What is vicarious learning?

This is learning that is derived from indirect sources such as hearing or observation, rather than direct instruction.

Ch. 8 (MC #21-40)

What are the three memory stores (i.e., sensory storage, short-term storage, and long-term storage).

Sensory memory allows individuals to retain impressions of sensory information after the original stimulus has stopped. An example is when a person sees an object briefly before it disappears, even after the object is gone, it is still retained in the memory for a very short period of time.

Short term memory holds only a few items and only lasts for about 20 seconds. These can be moved from short-term memory to long-term memory. Example remembering details from a book that you read a few days ago

Long term memory Long-term memories are all the memories we hold for periods of time longer than a few seconds. For example, recollection of an important days such as date of birth

What are the three phases of information processing in memory (i.e., encoding, storing, retrieval)?

Encoding is process of breaking the information down into a form we understand

Storing is the ability to retain information in the brain

Retrieval is the ability to get information out of the brain when needed

What is chunking?

This is the organization of material into shorter meaningful groups to make them more manageable

What is elaborative rehearsal vs. maintenance rehearsal?

Elaborative rehearsal is a technique to help the short-term memory store thoughts or ideas and pass them into the long-term memory while maintenance rehearsal is the process of repeatedly verbalizing or thinking about a piece of information.

What is the primacy effect?

This refers to the tendency to recall information presented at the start of a list better than information at the middle or end.

What is the regency effect?

This is an order of presentation effect that occurs when more recent information is better remembered and bears more effect if a decision is to be made.

What is chunking?

This refers to an approach for making more efficient use of short-term memory by grouping information

What is prospective memory?

This is remembering to perform intended actions at the appropriate moment

What is retrograde amnesia vs anterograde amnesia?

Retrograde amnesia is the inability to recall past memories while anterograde amnesia is the inability to create new memories.

What is explicit memory?

This is information that you have to consciously work to remember 

What are episodic memories?

This is recall of personal facts

What are semantic memories?

This is recall of general facts

What are procedural memories?

This is a part of the long-term memory that is responsible for knowing how to do things

What are prospective memories?

This is a form of memory that involves remembering to perform a planned action

What are the processes that affect access of memories in long-term storage?

Memorizing, Passage of time and injury or disease.

What are retrieval cues?

This help you access memories stored in long-term memory and bring them to your conscious awareness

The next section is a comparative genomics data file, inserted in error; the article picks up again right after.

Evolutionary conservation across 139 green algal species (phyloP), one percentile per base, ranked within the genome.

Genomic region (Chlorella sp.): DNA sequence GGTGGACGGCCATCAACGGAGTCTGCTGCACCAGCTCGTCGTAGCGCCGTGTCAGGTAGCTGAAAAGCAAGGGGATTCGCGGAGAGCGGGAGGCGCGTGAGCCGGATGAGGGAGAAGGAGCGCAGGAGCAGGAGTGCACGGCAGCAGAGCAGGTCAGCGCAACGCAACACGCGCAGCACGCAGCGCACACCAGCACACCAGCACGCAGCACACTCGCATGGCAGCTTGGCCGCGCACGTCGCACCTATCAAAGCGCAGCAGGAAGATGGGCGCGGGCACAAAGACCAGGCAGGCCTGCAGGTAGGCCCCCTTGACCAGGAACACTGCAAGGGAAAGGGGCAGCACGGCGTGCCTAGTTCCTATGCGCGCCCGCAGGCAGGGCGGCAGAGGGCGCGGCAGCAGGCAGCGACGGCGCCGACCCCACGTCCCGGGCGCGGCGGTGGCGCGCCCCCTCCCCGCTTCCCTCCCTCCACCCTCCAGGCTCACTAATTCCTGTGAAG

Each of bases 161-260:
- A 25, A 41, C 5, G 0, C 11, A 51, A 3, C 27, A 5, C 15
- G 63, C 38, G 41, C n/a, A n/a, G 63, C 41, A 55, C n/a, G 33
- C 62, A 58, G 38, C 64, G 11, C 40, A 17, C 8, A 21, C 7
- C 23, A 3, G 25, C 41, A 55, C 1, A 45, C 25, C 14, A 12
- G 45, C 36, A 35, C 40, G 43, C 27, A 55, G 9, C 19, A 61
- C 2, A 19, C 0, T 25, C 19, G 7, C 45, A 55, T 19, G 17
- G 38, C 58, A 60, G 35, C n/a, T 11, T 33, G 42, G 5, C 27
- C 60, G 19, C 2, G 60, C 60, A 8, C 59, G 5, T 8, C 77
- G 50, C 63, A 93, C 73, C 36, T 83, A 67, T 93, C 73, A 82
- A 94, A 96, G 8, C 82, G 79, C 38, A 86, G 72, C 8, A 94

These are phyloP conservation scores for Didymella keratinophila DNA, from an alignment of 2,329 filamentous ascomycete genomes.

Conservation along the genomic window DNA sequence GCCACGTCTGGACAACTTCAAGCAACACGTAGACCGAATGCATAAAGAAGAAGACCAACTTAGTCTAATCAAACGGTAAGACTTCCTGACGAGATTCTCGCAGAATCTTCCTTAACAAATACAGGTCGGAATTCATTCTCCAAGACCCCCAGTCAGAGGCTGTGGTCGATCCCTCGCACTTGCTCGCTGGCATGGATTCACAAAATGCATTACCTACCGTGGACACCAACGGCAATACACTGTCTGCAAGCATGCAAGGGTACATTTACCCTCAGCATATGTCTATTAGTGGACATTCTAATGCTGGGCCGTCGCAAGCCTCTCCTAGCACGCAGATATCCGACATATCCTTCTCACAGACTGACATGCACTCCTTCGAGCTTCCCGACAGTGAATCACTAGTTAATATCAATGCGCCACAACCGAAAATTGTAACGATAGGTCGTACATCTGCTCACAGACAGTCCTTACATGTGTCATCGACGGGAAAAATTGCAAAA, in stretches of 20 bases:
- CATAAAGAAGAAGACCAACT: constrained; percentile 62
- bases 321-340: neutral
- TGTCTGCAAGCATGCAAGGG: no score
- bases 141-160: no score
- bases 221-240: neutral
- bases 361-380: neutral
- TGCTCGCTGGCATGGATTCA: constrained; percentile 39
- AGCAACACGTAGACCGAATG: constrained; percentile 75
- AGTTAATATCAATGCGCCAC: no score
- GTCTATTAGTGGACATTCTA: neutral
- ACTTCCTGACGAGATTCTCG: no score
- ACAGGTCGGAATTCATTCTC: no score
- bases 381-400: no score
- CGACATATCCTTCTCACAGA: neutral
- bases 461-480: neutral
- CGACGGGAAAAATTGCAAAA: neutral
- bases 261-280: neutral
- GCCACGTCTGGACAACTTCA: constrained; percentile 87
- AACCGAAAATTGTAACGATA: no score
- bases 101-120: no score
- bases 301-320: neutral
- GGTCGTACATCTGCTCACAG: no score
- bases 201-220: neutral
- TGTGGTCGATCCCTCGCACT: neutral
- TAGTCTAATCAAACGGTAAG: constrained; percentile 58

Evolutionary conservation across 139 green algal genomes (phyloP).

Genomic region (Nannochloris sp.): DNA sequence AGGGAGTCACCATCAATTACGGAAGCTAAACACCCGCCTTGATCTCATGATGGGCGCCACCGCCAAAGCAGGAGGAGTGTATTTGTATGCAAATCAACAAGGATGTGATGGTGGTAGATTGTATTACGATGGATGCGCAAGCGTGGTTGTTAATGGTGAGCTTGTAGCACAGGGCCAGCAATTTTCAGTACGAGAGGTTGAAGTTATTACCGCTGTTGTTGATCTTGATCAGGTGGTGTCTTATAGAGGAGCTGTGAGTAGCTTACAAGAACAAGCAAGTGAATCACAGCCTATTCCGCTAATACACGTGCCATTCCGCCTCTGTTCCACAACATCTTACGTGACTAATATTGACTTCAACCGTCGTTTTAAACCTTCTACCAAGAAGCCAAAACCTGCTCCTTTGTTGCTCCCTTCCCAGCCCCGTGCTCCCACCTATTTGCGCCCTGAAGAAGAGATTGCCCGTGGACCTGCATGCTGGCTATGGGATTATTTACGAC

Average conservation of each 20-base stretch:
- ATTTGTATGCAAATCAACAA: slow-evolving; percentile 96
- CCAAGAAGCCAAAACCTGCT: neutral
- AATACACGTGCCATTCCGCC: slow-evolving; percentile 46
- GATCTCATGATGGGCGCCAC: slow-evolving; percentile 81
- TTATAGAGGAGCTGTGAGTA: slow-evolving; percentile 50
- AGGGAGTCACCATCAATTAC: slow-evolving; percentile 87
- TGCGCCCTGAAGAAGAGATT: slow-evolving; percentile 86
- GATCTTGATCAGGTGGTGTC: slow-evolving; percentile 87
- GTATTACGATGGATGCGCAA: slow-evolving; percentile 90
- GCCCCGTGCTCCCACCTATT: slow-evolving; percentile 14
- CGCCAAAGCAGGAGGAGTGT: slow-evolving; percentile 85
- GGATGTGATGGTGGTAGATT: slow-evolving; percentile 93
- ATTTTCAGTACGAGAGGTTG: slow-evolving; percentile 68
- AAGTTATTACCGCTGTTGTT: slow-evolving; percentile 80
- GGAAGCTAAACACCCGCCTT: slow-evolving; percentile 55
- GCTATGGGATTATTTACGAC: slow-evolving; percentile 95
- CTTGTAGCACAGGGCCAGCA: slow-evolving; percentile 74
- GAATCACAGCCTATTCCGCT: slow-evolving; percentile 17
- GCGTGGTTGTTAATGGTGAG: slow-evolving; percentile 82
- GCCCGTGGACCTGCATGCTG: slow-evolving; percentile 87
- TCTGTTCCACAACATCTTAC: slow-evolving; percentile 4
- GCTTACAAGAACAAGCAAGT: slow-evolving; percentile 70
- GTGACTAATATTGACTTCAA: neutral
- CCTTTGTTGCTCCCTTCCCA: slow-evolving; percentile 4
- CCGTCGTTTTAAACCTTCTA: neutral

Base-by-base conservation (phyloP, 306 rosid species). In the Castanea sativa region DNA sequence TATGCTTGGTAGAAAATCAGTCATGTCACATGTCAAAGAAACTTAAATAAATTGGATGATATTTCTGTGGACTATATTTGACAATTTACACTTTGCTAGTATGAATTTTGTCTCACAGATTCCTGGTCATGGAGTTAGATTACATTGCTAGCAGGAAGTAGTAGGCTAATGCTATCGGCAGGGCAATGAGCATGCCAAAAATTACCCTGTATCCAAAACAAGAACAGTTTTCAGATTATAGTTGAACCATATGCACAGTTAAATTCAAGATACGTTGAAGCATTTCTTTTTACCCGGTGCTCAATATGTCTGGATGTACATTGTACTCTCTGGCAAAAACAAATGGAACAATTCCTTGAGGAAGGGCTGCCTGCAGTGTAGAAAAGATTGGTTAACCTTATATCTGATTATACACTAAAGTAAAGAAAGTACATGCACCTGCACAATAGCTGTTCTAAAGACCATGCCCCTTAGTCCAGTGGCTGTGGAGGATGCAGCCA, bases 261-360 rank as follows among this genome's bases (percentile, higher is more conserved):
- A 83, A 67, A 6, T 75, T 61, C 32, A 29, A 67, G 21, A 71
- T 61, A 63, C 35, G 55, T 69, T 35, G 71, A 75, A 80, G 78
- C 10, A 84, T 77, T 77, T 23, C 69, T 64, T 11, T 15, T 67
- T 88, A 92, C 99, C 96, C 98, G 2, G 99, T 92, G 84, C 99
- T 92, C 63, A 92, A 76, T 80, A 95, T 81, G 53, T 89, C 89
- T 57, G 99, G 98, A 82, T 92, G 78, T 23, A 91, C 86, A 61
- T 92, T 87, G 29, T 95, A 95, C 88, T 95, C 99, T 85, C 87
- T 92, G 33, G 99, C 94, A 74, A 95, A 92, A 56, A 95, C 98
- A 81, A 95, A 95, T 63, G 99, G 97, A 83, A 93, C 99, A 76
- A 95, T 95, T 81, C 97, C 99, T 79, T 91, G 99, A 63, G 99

What are context-dependent memories?

This occurs when one is able to recall a memory after a context or a situation associated with the memory presents itself

What are state-dependent memories?

memories that are triggered or enhanced by a person’s current mood because of the relationship to memories formed when you were in a similar state.

What are the ways in which we forget?

retrieval failure, interference, failure to store, and motivated forgetting

What is absentmindedness?

This is where a person shows inattentive or forgetful behavior

What is blocking or tip-of-the tongue phenomenon?

This refers to the experience of feeling confident that one knows an answer, yet is unable to produce the word

What is interference (i.e., proactive interference and retroactive interference)?

Inference occurs when information that is similar in format gets in the way of the information that someone is trying to recall. Retroactive inference is when more recent information gets in the way of trying to recall older information while proactive reference is when old information prevents the recall of newer information.

What is persistence?

This is referring to a personality trait that causes a person to persevere in a task despite obstacles or frustrations rather than simply giving up.

What is PTSD?

This is a disorder that develops in some people who have experienced a shocking, scary, or dangerous event.

Name and discuss the ways in which our memories can be distorted. Provide examples of each.

Schema: is a mental model of an object or event that includes knowledge as well as beliefs and expectations. Schemas can distort memory. Example is a person visiting a sibling in a college dorm for the first time. When describing this room to friend they will indicate number of clothes and books yet the books were just under the bed not out in the open but he caught a glimpse.

The Misinformation Effect occurs when people’s recollections of events are distorted by information given to them after the event occurred.  Example is when a robbery is going on, a guard accidentally shoots their partner, however police on asking the question asks “When did the robber shoot the guard” because of the misinformation our brain is likely to answer that the attack happened after the thief attacked the police